As the superstructure of modern buildings scale new heights, the substructure is faced with the challenge to sustain the heavy loads it is subjected to. This has led to the advent of deep foundations which anchor the building to the earth and ensure a firm and safe structure. The widely tested and adopted form of deep foundation is the pile foundation. Pile foundation comprises one or more piles driven or set into the earth, and held together by a pile cap. The pile cap ensures that the load of the superstructure is evenly distributed to the piles, which in turn transfer or distribute the load to the earth.
Types of Pile Foundation
Based on how the pile is constructed, the foundation can be classified as a driven or drilled foundation.
Driven Pile foundation / Prefabricated Piles Foundation
Driven pile foundation is one where prefabricated piles are brought to the site and driven into the earth to form the foundation. Thus, a driven pile can be made up of any suitable material like timber, concrete, reinforced concrete or steel.
Drilled Pile Foundation / Cast-in-situ piling
In drilled foundation the piles are cast in position. A pile casing may be driven into the ground and then filled with reinforcement and concrete to form a cast-in-situ pile. Alternatively, a hollow stemmed auger may be used to drill the ground which can be pumped with concrete to build the pile.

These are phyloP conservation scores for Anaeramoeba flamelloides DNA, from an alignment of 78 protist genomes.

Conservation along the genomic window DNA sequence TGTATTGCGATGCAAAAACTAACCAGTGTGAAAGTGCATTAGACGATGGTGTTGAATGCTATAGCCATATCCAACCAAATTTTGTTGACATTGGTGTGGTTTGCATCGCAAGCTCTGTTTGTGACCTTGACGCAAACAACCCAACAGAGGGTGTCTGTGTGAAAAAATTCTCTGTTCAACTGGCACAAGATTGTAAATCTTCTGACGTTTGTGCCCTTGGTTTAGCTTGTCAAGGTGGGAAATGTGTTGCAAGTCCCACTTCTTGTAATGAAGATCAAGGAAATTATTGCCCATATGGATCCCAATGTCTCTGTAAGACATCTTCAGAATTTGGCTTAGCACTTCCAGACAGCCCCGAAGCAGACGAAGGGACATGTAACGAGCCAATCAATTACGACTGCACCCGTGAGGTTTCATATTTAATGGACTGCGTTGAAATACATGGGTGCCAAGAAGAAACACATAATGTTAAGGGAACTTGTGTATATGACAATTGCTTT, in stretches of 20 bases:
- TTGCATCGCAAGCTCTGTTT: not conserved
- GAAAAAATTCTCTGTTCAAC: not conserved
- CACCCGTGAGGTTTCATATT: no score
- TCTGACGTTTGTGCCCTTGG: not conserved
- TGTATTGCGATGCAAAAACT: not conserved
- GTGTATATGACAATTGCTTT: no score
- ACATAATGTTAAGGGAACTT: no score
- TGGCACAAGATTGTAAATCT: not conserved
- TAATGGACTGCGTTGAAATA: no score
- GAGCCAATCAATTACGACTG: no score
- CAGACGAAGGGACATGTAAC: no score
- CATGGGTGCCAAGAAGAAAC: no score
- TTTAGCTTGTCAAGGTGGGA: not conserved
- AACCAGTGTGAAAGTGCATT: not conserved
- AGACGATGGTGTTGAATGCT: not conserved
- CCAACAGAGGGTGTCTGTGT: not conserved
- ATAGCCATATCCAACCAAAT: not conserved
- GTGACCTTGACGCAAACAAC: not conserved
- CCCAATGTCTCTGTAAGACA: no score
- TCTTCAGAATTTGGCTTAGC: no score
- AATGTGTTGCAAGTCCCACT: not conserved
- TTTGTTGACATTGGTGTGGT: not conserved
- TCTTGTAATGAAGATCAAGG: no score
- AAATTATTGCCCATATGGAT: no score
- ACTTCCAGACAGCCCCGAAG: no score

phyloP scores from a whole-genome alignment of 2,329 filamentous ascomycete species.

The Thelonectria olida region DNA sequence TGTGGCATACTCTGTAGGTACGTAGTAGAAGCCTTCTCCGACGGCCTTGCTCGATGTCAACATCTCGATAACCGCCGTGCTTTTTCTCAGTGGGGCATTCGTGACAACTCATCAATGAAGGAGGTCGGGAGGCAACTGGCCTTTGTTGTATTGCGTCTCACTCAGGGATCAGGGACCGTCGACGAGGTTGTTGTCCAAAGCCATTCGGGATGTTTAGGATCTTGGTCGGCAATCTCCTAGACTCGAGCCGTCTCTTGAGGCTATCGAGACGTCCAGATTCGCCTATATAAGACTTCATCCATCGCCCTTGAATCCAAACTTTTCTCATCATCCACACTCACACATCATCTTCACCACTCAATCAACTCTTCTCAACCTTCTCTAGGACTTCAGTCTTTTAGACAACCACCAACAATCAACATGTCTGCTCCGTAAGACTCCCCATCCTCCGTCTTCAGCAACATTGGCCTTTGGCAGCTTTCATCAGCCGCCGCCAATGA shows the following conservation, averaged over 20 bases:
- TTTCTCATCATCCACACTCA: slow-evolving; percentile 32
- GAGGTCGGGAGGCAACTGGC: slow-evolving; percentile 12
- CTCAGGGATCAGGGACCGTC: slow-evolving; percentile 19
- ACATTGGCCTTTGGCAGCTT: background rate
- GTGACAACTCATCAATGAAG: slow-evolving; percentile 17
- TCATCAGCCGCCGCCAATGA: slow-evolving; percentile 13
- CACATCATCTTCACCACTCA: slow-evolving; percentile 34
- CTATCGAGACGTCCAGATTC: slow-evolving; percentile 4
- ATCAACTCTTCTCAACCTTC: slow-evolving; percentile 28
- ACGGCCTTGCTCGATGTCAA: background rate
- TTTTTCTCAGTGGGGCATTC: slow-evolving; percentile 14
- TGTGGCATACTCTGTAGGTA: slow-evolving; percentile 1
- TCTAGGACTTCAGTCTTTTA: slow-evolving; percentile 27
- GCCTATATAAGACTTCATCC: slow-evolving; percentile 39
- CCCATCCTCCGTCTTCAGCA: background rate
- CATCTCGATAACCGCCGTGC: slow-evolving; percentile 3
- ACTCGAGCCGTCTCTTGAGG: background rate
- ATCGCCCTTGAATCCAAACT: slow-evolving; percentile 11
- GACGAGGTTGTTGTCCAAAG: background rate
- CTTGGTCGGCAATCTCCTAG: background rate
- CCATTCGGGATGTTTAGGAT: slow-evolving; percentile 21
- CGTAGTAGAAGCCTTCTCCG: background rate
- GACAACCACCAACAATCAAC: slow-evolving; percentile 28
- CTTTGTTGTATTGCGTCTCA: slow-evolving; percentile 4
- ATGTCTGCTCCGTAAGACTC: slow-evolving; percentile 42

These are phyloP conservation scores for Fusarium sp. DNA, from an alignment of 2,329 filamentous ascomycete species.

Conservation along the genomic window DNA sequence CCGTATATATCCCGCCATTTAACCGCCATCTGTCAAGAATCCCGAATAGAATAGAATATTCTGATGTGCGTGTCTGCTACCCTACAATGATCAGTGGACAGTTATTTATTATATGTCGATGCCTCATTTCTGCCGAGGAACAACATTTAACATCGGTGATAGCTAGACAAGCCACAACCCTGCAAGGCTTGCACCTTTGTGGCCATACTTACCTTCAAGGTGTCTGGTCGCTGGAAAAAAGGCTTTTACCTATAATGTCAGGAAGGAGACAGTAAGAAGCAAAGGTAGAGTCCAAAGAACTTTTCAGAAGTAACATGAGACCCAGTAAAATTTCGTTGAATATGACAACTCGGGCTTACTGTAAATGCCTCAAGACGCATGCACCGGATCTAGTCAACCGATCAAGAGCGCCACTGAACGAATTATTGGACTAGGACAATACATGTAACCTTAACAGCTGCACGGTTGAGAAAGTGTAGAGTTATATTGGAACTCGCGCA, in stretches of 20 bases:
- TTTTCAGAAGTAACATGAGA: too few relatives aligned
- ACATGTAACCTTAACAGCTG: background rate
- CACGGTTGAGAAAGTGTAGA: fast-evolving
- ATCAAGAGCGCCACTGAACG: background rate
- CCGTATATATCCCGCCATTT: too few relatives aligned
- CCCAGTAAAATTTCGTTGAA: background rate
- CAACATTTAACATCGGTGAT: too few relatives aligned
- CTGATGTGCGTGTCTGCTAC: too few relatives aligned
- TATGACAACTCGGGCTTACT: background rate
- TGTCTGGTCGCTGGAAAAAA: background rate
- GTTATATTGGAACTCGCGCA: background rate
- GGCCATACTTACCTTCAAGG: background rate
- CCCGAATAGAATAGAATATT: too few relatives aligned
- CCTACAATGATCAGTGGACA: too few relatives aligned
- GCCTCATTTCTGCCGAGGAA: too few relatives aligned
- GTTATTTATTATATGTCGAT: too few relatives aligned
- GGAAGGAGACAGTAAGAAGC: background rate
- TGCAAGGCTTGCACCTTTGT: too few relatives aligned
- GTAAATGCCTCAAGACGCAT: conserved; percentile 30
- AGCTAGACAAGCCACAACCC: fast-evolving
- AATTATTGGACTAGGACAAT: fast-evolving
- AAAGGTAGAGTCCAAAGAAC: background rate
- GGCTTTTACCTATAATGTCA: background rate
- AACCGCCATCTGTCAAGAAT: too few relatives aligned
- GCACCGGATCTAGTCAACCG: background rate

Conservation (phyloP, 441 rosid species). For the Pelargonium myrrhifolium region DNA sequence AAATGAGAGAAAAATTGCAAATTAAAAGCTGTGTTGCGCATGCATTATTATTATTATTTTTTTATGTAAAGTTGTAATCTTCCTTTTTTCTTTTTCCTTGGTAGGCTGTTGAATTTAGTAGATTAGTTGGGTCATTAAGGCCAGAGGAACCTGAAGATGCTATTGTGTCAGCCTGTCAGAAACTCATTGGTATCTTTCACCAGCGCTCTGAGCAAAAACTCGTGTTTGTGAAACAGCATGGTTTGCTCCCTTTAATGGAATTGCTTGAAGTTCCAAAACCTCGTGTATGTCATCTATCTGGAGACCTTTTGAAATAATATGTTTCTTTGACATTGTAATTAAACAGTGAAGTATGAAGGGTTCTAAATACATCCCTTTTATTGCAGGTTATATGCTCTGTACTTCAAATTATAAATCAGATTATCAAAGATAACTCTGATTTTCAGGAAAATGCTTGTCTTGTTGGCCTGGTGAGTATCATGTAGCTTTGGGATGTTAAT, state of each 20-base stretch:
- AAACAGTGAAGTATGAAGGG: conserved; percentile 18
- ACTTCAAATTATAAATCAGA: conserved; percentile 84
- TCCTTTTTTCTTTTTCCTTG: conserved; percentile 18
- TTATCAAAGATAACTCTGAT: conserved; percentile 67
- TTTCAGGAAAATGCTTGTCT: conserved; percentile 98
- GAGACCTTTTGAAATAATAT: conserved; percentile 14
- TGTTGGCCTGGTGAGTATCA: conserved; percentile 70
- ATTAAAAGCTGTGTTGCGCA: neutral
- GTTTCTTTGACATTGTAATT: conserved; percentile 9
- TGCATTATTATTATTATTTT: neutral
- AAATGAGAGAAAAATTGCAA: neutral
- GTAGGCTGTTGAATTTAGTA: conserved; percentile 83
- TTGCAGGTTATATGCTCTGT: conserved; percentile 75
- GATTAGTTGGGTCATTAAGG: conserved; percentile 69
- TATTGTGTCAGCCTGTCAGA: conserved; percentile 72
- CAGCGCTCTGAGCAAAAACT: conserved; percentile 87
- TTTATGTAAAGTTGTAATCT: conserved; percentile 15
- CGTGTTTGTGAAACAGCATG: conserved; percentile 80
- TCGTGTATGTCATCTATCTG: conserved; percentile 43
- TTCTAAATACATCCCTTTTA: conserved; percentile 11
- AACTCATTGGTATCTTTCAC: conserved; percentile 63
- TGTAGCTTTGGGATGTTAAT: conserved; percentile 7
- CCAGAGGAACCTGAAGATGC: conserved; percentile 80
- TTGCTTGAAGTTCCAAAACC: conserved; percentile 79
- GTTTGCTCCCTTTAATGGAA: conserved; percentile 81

Both the driven and drilled methods of pile construction have their own pros and cons. Let’s have a look at a few.
Advantages of driven or prefabricated piles foundation
• Prefabricated piles are ready-to-use piles. This saves time at the construction site.
• As the piles are prefabricated, they can be tested for strength and quality. Any flaw can be taken care of beforehand.
• Prefabricated piles can be driven under water making them suitable for most locations.
Disadvantages of driven or prefabricated piling
• Prefabricated piles may be damaged while driving.
• Additional cost and effort of transportation and handling is incurred for using prefabricated piles.
• Often a prefabricated pile has to be altered in length at the site. This requires extra effort and cost.
Advantages of drilled or Cast-in-situ piles foundation
• These piles do not require any additional cost of transportation.
• The length of the required pile is known which can be cast exactly in site.
• Drilled piles can be under reamed to increase their bearing capacity. Under reamed piles have a larger base and hence more load bearing capacity.
Disadvantages of drilled or Cast-in-situ pile construction
• The quality of the pile cannot be determined. Also, the reinforcement used in the pile might be displaced during casting.
• The fresh concrete can be damaged by corrosive elements in the soil.
• The casting of the pile takes considerable time, thus delaying the pace of construction.
• The piles cannot be cast under water.
• The adjoining walls of the pile may cave in while casting resulting in a structurally weak pile.
Bearing and Friction Piles
Piles may be classified as bearing or friction based on the mechanism in which they transfer load. Bearing piles reach the hard stratum of the earth and thus they act as load transmitters. Friction piles are floating piles which are unable to reach a hard surface and the load is endured by the friction between the pile surface and the soil.